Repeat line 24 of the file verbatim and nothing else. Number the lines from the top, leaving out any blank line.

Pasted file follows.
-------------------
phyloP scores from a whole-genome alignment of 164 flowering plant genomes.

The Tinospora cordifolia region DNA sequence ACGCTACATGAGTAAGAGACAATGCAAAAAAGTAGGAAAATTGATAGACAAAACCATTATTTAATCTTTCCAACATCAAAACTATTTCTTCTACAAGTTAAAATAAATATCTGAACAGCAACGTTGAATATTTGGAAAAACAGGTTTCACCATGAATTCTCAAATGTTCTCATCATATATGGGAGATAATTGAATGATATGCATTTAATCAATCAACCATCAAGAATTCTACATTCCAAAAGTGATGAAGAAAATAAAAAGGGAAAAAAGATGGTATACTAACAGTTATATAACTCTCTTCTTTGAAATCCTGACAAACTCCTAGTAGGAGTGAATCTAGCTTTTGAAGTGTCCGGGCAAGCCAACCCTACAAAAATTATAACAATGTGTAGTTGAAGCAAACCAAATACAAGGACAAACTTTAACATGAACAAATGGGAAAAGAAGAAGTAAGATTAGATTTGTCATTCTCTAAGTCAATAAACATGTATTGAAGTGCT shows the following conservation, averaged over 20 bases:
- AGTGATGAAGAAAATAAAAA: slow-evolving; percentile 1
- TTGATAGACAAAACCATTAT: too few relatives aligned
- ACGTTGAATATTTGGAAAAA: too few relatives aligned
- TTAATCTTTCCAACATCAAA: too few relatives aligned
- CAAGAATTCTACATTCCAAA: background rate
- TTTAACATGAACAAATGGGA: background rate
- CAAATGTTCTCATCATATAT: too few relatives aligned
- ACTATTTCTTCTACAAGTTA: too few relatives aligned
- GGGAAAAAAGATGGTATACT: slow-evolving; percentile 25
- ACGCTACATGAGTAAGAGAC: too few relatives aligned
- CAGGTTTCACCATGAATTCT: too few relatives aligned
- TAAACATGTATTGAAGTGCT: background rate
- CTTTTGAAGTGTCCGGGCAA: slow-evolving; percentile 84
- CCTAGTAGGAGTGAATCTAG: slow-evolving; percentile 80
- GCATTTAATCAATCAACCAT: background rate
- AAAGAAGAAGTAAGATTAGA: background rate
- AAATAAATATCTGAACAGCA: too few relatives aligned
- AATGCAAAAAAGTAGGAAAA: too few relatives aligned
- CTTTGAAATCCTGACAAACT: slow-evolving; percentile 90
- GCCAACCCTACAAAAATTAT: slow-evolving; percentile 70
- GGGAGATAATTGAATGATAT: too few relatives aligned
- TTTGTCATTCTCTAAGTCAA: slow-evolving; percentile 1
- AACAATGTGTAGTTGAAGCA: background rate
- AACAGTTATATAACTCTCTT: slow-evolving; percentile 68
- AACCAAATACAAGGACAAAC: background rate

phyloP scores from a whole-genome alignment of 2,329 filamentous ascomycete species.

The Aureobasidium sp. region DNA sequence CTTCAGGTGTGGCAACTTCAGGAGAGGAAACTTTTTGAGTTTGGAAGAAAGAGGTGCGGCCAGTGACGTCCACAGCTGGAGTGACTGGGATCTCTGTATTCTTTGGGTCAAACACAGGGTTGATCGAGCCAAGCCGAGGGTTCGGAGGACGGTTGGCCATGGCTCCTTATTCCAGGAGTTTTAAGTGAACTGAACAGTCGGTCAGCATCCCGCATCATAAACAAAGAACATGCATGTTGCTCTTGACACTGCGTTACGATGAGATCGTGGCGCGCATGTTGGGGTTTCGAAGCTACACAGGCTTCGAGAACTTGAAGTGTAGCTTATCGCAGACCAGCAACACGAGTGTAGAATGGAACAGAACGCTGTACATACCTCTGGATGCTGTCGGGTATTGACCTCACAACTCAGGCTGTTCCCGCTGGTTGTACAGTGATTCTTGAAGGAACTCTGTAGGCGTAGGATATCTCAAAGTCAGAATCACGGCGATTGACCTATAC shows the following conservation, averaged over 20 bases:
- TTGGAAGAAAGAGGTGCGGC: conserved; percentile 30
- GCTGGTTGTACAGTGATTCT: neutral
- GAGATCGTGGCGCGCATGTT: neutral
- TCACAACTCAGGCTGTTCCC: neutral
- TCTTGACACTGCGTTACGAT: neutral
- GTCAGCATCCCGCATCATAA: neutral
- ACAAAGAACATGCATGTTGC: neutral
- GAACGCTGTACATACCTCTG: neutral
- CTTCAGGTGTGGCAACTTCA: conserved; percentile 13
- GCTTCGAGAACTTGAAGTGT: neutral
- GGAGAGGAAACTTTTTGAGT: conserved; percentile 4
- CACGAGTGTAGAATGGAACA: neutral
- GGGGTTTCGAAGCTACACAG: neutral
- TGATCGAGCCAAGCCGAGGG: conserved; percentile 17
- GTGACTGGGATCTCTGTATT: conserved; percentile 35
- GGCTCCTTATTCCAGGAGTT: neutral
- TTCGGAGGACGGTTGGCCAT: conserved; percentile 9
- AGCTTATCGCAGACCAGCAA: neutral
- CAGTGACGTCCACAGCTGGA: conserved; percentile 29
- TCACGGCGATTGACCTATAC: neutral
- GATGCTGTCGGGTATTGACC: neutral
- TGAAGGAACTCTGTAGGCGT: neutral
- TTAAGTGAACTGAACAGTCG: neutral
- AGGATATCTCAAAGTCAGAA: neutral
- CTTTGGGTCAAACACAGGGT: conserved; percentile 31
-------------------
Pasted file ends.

- TTTGTCATTCTCTAAGTCAA: slow-evolving; percentile 1